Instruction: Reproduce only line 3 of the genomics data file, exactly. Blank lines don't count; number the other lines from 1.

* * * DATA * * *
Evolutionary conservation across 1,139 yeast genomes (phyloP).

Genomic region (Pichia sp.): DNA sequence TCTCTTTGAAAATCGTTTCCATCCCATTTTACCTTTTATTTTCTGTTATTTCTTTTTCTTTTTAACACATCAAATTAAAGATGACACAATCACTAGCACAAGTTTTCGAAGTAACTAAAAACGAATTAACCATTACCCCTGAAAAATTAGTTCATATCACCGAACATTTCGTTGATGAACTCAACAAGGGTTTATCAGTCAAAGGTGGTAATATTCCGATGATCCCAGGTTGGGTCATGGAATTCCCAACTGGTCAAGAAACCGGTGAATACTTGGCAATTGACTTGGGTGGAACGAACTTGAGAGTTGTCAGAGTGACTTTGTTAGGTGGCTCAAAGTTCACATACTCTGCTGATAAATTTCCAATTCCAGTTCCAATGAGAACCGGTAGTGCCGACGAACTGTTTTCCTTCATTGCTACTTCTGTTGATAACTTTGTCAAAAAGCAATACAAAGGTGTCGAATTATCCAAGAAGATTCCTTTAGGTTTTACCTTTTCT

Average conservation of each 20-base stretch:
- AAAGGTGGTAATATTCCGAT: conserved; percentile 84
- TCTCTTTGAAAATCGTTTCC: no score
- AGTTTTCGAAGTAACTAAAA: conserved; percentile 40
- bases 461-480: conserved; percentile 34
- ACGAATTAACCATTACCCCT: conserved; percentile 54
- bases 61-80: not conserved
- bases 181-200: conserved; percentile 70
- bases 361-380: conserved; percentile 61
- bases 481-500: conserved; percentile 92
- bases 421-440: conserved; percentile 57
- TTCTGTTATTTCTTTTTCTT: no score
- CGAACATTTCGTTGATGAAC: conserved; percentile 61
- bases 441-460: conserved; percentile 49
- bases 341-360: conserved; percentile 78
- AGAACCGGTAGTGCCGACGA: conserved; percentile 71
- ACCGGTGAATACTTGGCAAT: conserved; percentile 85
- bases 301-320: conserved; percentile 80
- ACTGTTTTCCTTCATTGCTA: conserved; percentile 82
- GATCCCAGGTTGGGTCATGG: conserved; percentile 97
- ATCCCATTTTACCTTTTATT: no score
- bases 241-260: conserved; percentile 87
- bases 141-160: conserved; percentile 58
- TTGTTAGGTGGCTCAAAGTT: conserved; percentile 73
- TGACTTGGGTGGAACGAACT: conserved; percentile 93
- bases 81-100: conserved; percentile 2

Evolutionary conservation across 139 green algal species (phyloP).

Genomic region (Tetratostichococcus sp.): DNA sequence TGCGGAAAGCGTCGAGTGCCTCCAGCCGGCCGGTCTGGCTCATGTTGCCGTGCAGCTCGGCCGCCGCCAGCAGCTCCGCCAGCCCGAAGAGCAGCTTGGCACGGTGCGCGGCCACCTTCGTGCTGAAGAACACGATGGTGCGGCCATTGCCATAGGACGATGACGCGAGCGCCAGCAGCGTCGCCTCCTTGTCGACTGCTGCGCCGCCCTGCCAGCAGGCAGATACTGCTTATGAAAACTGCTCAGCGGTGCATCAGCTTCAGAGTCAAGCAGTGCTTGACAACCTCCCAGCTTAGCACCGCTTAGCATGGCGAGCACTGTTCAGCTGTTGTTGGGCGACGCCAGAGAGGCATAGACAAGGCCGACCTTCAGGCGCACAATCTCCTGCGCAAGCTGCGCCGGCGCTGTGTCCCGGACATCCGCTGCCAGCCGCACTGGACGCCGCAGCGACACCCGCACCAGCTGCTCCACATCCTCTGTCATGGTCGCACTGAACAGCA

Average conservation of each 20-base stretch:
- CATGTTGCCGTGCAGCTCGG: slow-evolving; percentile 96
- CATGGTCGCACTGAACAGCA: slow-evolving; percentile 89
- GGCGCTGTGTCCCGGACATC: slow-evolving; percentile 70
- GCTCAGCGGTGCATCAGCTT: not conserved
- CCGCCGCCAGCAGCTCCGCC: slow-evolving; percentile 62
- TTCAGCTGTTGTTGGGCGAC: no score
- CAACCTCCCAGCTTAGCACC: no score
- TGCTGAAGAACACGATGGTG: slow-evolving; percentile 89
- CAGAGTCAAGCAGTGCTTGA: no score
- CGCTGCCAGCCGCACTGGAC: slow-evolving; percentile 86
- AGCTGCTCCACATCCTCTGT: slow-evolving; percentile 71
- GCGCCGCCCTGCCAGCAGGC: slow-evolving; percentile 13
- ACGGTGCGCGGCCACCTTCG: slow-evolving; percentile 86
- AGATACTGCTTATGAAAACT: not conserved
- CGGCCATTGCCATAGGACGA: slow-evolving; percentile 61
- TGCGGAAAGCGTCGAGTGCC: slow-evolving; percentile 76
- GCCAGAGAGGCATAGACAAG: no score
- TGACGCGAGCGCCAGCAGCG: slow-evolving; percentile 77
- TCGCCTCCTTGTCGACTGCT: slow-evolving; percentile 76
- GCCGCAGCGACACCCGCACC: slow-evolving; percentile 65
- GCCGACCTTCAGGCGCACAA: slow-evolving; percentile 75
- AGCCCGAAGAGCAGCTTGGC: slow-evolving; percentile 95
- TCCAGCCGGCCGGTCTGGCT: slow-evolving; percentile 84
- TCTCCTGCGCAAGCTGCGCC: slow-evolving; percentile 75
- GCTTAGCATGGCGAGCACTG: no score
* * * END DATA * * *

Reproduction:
Average conservation of each 20-base stretch: